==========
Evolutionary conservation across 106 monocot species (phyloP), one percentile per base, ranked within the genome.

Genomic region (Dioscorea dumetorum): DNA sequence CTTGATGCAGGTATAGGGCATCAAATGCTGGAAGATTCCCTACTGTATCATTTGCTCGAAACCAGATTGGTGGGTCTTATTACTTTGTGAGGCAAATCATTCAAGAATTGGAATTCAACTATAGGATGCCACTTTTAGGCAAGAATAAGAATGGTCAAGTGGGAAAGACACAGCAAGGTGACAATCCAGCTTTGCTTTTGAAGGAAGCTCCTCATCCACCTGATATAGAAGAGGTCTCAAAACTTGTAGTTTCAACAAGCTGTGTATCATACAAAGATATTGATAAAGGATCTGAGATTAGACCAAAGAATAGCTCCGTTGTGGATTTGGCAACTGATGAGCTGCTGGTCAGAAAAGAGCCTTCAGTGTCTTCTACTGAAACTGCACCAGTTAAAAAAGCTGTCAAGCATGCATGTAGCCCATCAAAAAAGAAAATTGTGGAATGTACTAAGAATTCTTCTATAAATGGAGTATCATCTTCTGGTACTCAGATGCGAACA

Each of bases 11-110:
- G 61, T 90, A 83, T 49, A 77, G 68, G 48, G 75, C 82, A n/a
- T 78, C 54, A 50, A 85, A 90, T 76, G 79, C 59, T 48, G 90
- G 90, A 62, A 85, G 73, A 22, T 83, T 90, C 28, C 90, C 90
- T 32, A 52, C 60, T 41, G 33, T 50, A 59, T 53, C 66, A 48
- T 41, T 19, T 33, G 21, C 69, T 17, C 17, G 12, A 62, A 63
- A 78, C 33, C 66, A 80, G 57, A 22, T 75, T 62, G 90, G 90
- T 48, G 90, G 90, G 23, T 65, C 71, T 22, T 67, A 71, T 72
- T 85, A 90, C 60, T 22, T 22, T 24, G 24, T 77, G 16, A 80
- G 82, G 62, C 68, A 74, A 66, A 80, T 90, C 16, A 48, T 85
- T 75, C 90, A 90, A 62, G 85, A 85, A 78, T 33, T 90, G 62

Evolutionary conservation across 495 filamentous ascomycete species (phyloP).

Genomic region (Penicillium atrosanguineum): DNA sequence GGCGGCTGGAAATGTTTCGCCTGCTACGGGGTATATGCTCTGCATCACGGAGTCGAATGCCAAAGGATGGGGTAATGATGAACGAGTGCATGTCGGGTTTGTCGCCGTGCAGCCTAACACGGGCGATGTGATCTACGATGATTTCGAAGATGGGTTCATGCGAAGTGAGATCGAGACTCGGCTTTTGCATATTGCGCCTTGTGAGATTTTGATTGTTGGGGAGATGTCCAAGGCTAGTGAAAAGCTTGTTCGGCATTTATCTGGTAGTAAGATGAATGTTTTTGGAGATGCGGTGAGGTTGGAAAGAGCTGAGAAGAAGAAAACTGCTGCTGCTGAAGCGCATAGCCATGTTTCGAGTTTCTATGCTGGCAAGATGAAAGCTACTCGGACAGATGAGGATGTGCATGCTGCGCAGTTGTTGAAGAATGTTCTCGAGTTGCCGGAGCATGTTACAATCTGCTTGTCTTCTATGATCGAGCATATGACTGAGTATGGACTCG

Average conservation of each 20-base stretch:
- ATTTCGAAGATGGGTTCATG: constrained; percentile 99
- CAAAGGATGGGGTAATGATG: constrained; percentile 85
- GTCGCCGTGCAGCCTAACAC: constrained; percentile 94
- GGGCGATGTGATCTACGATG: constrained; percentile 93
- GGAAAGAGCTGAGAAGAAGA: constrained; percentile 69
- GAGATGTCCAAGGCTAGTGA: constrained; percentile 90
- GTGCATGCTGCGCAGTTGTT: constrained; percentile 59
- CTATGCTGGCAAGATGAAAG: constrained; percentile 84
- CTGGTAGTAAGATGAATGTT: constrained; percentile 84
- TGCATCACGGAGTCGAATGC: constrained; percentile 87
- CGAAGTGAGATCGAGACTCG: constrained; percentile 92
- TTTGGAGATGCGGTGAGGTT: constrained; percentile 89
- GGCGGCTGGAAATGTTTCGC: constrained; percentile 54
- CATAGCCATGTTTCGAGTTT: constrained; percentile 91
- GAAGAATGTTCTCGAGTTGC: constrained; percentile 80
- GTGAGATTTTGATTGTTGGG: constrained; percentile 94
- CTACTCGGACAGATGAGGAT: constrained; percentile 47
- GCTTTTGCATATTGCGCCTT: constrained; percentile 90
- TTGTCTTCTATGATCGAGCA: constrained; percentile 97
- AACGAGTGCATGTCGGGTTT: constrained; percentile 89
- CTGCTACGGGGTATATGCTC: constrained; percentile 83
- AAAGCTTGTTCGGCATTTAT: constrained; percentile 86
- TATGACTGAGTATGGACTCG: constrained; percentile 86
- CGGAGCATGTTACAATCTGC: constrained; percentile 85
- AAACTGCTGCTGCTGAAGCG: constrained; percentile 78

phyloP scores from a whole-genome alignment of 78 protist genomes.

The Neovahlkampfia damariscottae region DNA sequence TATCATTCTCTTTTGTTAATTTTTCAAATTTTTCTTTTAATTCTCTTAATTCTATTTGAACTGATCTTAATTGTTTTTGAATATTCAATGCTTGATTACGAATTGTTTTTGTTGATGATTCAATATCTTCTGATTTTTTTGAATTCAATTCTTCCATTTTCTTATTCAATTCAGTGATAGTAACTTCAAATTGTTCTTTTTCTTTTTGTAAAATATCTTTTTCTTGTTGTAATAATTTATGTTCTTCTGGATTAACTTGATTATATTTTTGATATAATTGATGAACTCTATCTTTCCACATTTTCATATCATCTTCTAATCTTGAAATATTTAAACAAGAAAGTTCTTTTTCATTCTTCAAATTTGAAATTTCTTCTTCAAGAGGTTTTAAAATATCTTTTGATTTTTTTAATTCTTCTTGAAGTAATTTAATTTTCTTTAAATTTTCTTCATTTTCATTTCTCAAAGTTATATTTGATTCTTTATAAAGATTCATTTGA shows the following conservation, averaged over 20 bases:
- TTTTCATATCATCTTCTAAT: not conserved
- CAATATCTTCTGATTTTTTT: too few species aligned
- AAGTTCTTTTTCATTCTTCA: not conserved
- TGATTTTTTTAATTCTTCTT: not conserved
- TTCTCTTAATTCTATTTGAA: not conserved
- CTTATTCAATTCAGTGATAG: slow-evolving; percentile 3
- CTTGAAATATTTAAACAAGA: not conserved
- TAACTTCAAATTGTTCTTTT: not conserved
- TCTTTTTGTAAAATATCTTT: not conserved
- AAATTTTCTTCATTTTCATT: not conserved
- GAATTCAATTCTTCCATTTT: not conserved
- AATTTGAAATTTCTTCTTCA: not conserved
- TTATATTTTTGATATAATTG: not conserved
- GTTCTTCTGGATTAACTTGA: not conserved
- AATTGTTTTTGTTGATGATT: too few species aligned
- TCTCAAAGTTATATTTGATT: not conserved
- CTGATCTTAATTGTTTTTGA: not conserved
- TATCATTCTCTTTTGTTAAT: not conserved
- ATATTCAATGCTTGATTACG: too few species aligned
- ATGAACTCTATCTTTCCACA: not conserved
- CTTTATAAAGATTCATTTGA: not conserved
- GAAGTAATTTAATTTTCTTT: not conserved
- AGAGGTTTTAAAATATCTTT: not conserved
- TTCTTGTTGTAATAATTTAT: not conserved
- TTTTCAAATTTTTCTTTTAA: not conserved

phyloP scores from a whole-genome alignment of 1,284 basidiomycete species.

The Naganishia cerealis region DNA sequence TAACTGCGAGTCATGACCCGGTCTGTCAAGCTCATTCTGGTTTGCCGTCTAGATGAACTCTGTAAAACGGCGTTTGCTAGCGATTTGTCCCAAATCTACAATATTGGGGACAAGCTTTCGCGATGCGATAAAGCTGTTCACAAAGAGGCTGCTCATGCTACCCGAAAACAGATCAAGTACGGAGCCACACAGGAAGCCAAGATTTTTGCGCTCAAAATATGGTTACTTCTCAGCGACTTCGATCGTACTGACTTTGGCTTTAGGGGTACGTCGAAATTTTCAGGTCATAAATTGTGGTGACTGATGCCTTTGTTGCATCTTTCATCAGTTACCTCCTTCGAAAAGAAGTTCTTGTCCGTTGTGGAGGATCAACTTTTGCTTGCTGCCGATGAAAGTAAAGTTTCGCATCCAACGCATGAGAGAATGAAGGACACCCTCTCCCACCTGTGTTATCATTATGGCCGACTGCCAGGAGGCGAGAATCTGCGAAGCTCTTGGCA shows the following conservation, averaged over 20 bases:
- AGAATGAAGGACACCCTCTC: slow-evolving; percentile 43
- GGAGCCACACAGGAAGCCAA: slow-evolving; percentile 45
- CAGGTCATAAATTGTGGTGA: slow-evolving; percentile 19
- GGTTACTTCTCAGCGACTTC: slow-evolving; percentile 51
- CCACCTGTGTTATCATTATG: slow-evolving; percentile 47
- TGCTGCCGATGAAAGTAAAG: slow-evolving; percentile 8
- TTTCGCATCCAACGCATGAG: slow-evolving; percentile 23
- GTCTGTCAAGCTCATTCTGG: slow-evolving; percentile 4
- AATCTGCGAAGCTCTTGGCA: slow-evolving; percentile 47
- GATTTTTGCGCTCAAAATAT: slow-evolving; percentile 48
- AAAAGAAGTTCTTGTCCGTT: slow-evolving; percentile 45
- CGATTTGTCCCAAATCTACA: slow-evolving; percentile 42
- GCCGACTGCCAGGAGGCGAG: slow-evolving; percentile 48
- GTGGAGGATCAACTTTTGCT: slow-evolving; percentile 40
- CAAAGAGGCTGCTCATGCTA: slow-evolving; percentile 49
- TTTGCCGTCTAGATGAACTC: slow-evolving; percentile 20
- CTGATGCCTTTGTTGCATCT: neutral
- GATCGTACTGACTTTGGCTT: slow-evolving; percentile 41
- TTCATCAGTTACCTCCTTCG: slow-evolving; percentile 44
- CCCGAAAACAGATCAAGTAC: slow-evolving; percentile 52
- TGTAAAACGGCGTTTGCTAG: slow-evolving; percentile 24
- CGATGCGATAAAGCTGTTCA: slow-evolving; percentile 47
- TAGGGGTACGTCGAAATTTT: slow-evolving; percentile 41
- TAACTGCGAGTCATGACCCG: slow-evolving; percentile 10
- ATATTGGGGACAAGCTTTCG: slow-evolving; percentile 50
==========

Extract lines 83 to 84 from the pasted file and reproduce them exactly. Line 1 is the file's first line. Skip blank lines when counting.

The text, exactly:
- GCCGACTGCCAGGAGGCGAG: slow-evolving; percentile 48
- GTGGAGGATCAACTTTTGCT: slow-evolving; percentile 40